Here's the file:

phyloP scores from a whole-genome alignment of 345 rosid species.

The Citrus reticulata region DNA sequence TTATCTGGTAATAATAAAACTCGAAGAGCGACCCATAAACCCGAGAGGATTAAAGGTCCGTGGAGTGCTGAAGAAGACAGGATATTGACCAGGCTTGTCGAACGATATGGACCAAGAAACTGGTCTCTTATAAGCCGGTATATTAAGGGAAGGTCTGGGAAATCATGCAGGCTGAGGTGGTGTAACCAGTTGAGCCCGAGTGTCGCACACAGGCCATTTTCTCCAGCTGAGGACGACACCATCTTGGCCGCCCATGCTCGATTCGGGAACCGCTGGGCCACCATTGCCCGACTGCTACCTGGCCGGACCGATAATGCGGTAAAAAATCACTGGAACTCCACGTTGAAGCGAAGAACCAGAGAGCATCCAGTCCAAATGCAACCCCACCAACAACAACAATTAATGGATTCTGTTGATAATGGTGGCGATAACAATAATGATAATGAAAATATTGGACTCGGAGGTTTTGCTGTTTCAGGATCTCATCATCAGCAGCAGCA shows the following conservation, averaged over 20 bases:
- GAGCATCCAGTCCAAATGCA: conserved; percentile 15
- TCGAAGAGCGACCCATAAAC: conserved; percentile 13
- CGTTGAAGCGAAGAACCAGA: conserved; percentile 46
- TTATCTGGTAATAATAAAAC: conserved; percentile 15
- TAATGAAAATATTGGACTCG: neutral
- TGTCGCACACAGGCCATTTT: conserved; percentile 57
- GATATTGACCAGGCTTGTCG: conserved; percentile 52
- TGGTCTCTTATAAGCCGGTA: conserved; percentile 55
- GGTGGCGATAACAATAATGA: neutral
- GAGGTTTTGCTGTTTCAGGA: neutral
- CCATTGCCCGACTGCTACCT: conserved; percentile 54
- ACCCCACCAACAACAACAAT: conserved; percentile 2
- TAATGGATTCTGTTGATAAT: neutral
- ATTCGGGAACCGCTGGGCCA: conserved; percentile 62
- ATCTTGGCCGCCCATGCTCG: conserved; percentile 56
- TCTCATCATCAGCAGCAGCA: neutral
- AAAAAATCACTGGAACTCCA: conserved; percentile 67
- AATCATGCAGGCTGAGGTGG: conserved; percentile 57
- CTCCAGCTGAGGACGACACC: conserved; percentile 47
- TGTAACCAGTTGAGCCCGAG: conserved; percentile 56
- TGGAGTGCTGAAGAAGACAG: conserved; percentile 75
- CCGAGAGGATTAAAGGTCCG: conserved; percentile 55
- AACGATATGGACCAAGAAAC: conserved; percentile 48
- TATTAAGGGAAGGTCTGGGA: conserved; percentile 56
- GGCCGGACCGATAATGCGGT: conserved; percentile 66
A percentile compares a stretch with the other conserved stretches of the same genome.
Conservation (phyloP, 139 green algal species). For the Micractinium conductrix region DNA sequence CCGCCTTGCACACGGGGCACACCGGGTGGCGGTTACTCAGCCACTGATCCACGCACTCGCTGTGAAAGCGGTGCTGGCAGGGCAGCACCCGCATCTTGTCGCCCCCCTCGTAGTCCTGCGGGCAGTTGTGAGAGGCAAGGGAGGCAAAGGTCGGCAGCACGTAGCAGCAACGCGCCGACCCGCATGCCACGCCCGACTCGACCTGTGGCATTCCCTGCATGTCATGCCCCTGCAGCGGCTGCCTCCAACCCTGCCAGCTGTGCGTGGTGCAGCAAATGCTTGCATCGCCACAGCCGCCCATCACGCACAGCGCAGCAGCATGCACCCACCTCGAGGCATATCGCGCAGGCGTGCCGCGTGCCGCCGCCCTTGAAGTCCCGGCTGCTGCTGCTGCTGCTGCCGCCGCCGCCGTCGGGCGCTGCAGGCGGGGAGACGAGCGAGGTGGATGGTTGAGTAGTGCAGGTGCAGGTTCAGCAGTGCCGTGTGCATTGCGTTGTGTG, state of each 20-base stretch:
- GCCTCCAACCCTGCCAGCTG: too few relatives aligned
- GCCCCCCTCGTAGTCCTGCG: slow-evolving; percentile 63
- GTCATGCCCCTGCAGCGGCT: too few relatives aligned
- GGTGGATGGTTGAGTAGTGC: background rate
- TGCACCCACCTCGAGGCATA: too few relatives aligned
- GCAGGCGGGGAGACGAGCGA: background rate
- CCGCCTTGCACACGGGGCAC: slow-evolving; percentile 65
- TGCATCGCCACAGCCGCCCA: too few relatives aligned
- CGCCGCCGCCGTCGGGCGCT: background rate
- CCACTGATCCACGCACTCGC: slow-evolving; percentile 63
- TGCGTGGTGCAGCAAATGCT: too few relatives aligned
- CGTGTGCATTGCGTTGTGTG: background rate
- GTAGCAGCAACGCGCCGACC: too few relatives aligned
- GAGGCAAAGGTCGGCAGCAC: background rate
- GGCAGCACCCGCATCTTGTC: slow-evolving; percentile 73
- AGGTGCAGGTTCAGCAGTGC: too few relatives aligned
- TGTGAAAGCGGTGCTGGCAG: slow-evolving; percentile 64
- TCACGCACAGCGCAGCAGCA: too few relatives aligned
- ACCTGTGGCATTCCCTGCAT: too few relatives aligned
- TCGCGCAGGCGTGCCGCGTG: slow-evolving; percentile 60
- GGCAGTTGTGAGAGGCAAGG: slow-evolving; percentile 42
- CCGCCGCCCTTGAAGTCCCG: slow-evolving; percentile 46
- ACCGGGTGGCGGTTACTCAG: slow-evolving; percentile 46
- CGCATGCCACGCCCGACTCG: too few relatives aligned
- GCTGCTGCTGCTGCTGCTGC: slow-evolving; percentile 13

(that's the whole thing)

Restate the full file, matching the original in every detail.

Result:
phyloP scores from a whole-genome alignment of 345 rosid species.

The Citrus reticulata region DNA sequence TTATCTGGTAATAATAAAACTCGAAGAGCGACCCATAAACCCGAGAGGATTAAAGGTCCGTGGAGTGCTGAAGAAGACAGGATATTGACCAGGCTTGTCGAACGATATGGACCAAGAAACTGGTCTCTTATAAGCCGGTATATTAAGGGAAGGTCTGGGAAATCATGCAGGCTGAGGTGGTGTAACCAGTTGAGCCCGAGTGTCGCACACAGGCCATTTTCTCCAGCTGAGGACGACACCATCTTGGCCGCCCATGCTCGATTCGGGAACCGCTGGGCCACCATTGCCCGACTGCTACCTGGCCGGACCGATAATGCGGTAAAAAATCACTGGAACTCCACGTTGAAGCGAAGAACCAGAGAGCATCCAGTCCAAATGCAACCCCACCAACAACAACAATTAATGGATTCTGTTGATAATGGTGGCGATAACAATAATGATAATGAAAATATTGGACTCGGAGGTTTTGCTGTTTCAGGATCTCATCATCAGCAGCAGCA shows the following conservation, averaged over 20 bases:
- GAGCATCCAGTCCAAATGCA: conserved; percentile 15
- TCGAAGAGCGACCCATAAAC: conserved; percentile 13
- CGTTGAAGCGAAGAACCAGA: conserved; percentile 46
- TTATCTGGTAATAATAAAAC: conserved; percentile 15
- TAATGAAAATATTGGACTCG: neutral
- TGTCGCACACAGGCCATTTT: conserved; percentile 57
- GATATTGACCAGGCTTGTCG: conserved; percentile 52
- TGGTCTCTTATAAGCCGGTA: conserved; percentile 55
- GGTGGCGATAACAATAATGA: neutral
- GAGGTTTTGCTGTTTCAGGA: neutral
- CCATTGCCCGACTGCTACCT: conserved; percentile 54
- ACCCCACCAACAACAACAAT: conserved; percentile 2
- TAATGGATTCTGTTGATAAT: neutral
- ATTCGGGAACCGCTGGGCCA: conserved; percentile 62
- ATCTTGGCCGCCCATGCTCG: conserved; percentile 56
- TCTCATCATCAGCAGCAGCA: neutral
- AAAAAATCACTGGAACTCCA: conserved; percentile 67
- AATCATGCAGGCTGAGGTGG: conserved; percentile 57
- CTCCAGCTGAGGACGACACC: conserved; percentile 47
- TGTAACCAGTTGAGCCCGAG: conserved; percentile 56
- TGGAGTGCTGAAGAAGACAG: conserved; percentile 75
- CCGAGAGGATTAAAGGTCCG: conserved; percentile 55
- AACGATATGGACCAAGAAAC: conserved; percentile 48
- TATTAAGGGAAGGTCTGGGA: conserved; percentile 56
- GGCCGGACCGATAATGCGGT: conserved; percentile 66
A percentile compares a stretch with the other conserved stretches of the same genome.
Conservation (phyloP, 139 green algal species). For the Micractinium conductrix region DNA sequence CCGCCTTGCACACGGGGCACACCGGGTGGCGGTTACTCAGCCACTGATCCACGCACTCGCTGTGAAAGCGGTGCTGGCAGGGCAGCACCCGCATCTTGTCGCCCCCCTCGTAGTCCTGCGGGCAGTTGTGAGAGGCAAGGGAGGCAAAGGTCGGCAGCACGTAGCAGCAACGCGCCGACCCGCATGCCACGCCCGACTCGACCTGTGGCATTCCCTGCATGTCATGCCCCTGCAGCGGCTGCCTCCAACCCTGCCAGCTGTGCGTGGTGCAGCAAATGCTTGCATCGCCACAGCCGCCCATCACGCACAGCGCAGCAGCATGCACCCACCTCGAGGCATATCGCGCAGGCGTGCCGCGTGCCGCCGCCCTTGAAGTCCCGGCTGCTGCTGCTGCTGCTGCCGCCGCCGCCGTCGGGCGCTGCAGGCGGGGAGACGAGCGAGGTGGATGGTTGAGTAGTGCAGGTGCAGGTTCAGCAGTGCCGTGTGCATTGCGTTGTGTG, state of each 20-base stretch:
- GCCTCCAACCCTGCCAGCTG: too few relatives aligned
- GCCCCCCTCGTAGTCCTGCG: slow-evolving; percentile 63
- GTCATGCCCCTGCAGCGGCT: too few relatives aligned
- GGTGGATGGTTGAGTAGTGC: background rate
- TGCACCCACCTCGAGGCATA: too few relatives aligned
- GCAGGCGGGGAGACGAGCGA: background rate
- CCGCCTTGCACACGGGGCAC: slow-evolving; percentile 65
- TGCATCGCCACAGCCGCCCA: too few relatives aligned
- CGCCGCCGCCGTCGGGCGCT: background rate
- CCACTGATCCACGCACTCGC: slow-evolving; percentile 63
- TGCGTGGTGCAGCAAATGCT: too few relatives aligned
- CGTGTGCATTGCGTTGTGTG: background rate
- GTAGCAGCAACGCGCCGACC: too few relatives aligned
- GAGGCAAAGGTCGGCAGCAC: background rate
- GGCAGCACCCGCATCTTGTC: slow-evolving; percentile 73
- AGGTGCAGGTTCAGCAGTGC: too few relatives aligned
- TGTGAAAGCGGTGCTGGCAG: slow-evolving; percentile 64
- TCACGCACAGCGCAGCAGCA: too few relatives aligned
- ACCTGTGGCATTCCCTGCAT: too few relatives aligned
- TCGCGCAGGCGTGCCGCGTG: slow-evolving; percentile 60
- GGCAGTTGTGAGAGGCAAGG: slow-evolving; percentile 42
- CCGCCGCCCTTGAAGTCCCG: slow-evolving; percentile 46
- ACCGGGTGGCGGTTACTCAG: slow-evolving; percentile 46
- CGCATGCCACGCCCGACTCG: too few relatives aligned
- GCTGCTGCTGCTGCTGCTGC: slow-evolving; percentile 13